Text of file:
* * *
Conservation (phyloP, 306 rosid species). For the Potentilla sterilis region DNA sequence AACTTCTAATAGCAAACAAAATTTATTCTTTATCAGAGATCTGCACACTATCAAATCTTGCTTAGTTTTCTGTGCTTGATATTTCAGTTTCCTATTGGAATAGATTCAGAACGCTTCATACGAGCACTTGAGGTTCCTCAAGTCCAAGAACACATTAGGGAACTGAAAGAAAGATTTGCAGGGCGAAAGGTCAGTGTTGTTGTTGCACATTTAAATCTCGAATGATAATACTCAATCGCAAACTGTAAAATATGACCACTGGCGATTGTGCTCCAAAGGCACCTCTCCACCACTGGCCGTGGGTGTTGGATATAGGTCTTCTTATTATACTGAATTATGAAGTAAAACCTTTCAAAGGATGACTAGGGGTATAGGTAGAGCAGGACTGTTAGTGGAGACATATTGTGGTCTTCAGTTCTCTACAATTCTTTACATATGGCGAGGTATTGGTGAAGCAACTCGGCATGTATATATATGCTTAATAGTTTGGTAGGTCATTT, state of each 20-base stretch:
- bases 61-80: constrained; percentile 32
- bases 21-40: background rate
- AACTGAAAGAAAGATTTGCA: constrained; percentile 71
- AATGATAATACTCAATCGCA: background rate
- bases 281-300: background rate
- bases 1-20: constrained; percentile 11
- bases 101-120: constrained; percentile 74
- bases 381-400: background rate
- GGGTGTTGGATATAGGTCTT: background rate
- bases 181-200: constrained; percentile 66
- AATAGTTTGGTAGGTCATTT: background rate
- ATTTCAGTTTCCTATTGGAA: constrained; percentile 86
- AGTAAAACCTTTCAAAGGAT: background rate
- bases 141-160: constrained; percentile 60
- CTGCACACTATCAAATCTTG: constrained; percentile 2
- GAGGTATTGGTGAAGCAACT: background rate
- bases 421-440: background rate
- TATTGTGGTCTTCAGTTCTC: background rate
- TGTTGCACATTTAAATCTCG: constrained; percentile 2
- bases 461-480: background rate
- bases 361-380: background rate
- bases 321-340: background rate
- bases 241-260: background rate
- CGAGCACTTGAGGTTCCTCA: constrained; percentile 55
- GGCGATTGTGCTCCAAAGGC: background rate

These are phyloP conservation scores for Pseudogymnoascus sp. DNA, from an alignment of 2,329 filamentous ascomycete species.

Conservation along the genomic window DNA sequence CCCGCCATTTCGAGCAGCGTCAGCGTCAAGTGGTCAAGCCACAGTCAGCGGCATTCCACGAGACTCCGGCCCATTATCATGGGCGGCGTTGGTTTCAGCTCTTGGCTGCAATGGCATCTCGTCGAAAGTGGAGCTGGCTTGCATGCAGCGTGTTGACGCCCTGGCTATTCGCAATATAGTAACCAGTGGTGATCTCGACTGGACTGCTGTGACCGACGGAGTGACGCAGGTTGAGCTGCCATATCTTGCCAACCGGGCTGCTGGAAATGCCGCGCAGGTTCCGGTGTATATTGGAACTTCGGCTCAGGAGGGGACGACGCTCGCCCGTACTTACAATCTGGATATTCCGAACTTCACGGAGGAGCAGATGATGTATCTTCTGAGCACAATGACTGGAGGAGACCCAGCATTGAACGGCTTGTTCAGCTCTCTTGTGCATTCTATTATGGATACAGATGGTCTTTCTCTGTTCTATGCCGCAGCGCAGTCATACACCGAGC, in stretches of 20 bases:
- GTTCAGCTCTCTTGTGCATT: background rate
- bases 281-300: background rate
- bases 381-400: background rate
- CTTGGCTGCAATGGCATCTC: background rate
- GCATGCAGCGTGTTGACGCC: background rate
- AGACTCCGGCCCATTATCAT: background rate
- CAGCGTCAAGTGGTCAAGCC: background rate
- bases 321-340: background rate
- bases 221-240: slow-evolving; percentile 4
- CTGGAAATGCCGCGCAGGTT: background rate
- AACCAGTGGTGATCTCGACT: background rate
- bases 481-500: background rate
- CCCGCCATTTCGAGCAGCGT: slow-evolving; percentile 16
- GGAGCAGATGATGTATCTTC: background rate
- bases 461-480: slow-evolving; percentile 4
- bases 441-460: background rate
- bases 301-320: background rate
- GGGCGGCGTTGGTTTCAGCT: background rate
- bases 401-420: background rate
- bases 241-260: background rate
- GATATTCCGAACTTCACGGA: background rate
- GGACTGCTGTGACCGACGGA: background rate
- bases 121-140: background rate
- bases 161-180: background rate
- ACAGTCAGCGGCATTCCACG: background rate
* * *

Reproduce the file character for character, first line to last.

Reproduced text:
Conservation (phyloP, 306 rosid species). For the Potentilla sterilis region DNA sequence AACTTCTAATAGCAAACAAAATTTATTCTTTATCAGAGATCTGCACACTATCAAATCTTGCTTAGTTTTCTGTGCTTGATATTTCAGTTTCCTATTGGAATAGATTCAGAACGCTTCATACGAGCACTTGAGGTTCCTCAAGTCCAAGAACACATTAGGGAACTGAAAGAAAGATTTGCAGGGCGAAAGGTCAGTGTTGTTGTTGCACATTTAAATCTCGAATGATAATACTCAATCGCAAACTGTAAAATATGACCACTGGCGATTGTGCTCCAAAGGCACCTCTCCACCACTGGCCGTGGGTGTTGGATATAGGTCTTCTTATTATACTGAATTATGAAGTAAAACCTTTCAAAGGATGACTAGGGGTATAGGTAGAGCAGGACTGTTAGTGGAGACATATTGTGGTCTTCAGTTCTCTACAATTCTTTACATATGGCGAGGTATTGGTGAAGCAACTCGGCATGTATATATATGCTTAATAGTTTGGTAGGTCATTT, state of each 20-base stretch:
- bases 61-80: constrained; percentile 32
- bases 21-40: background rate
- AACTGAAAGAAAGATTTGCA: constrained; percentile 71
- AATGATAATACTCAATCGCA: background rate
- bases 281-300: background rate
- bases 1-20: constrained; percentile 11
- bases 101-120: constrained; percentile 74
- bases 381-400: background rate
- GGGTGTTGGATATAGGTCTT: background rate
- bases 181-200: constrained; percentile 66
- AATAGTTTGGTAGGTCATTT: background rate
- ATTTCAGTTTCCTATTGGAA: constrained; percentile 86
- AGTAAAACCTTTCAAAGGAT: background rate
- bases 141-160: constrained; percentile 60
- CTGCACACTATCAAATCTTG: constrained; percentile 2
- GAGGTATTGGTGAAGCAACT: background rate
- bases 421-440: background rate
- TATTGTGGTCTTCAGTTCTC: background rate
- TGTTGCACATTTAAATCTCG: constrained; percentile 2
- bases 461-480: background rate
- bases 361-380: background rate
- bases 321-340: background rate
- bases 241-260: background rate
- CGAGCACTTGAGGTTCCTCA: constrained; percentile 55
- GGCGATTGTGCTCCAAAGGC: background rate

These are phyloP conservation scores for Pseudogymnoascus sp. DNA, from an alignment of 2,329 filamentous ascomycete species.

Conservation along the genomic window DNA sequence CCCGCCATTTCGAGCAGCGTCAGCGTCAAGTGGTCAAGCCACAGTCAGCGGCATTCCACGAGACTCCGGCCCATTATCATGGGCGGCGTTGGTTTCAGCTCTTGGCTGCAATGGCATCTCGTCGAAAGTGGAGCTGGCTTGCATGCAGCGTGTTGACGCCCTGGCTATTCGCAATATAGTAACCAGTGGTGATCTCGACTGGACTGCTGTGACCGACGGAGTGACGCAGGTTGAGCTGCCATATCTTGCCAACCGGGCTGCTGGAAATGCCGCGCAGGTTCCGGTGTATATTGGAACTTCGGCTCAGGAGGGGACGACGCTCGCCCGTACTTACAATCTGGATATTCCGAACTTCACGGAGGAGCAGATGATGTATCTTCTGAGCACAATGACTGGAGGAGACCCAGCATTGAACGGCTTGTTCAGCTCTCTTGTGCATTCTATTATGGATACAGATGGTCTTTCTCTGTTCTATGCCGCAGCGCAGTCATACACCGAGC, in stretches of 20 bases:
- GTTCAGCTCTCTTGTGCATT: background rate
- bases 281-300: background rate
- bases 381-400: background rate
- CTTGGCTGCAATGGCATCTC: background rate
- GCATGCAGCGTGTTGACGCC: background rate
- AGACTCCGGCCCATTATCAT: background rate
- CAGCGTCAAGTGGTCAAGCC: background rate
- bases 321-340: background rate
- bases 221-240: slow-evolving; percentile 4
- CTGGAAATGCCGCGCAGGTT: background rate
- AACCAGTGGTGATCTCGACT: background rate
- bases 481-500: background rate
- CCCGCCATTTCGAGCAGCGT: slow-evolving; percentile 16
- GGAGCAGATGATGTATCTTC: background rate
- bases 461-480: slow-evolving; percentile 4
- bases 441-460: background rate
- bases 301-320: background rate
- GGGCGGCGTTGGTTTCAGCT: background rate
- bases 401-420: background rate
- bases 241-260: background rate
- GATATTCCGAACTTCACGGA: background rate
- GGACTGCTGTGACCGACGGA: background rate
- bases 121-140: background rate
- bases 161-180: background rate
- ACAGTCAGCGGCATTCCACG: background rate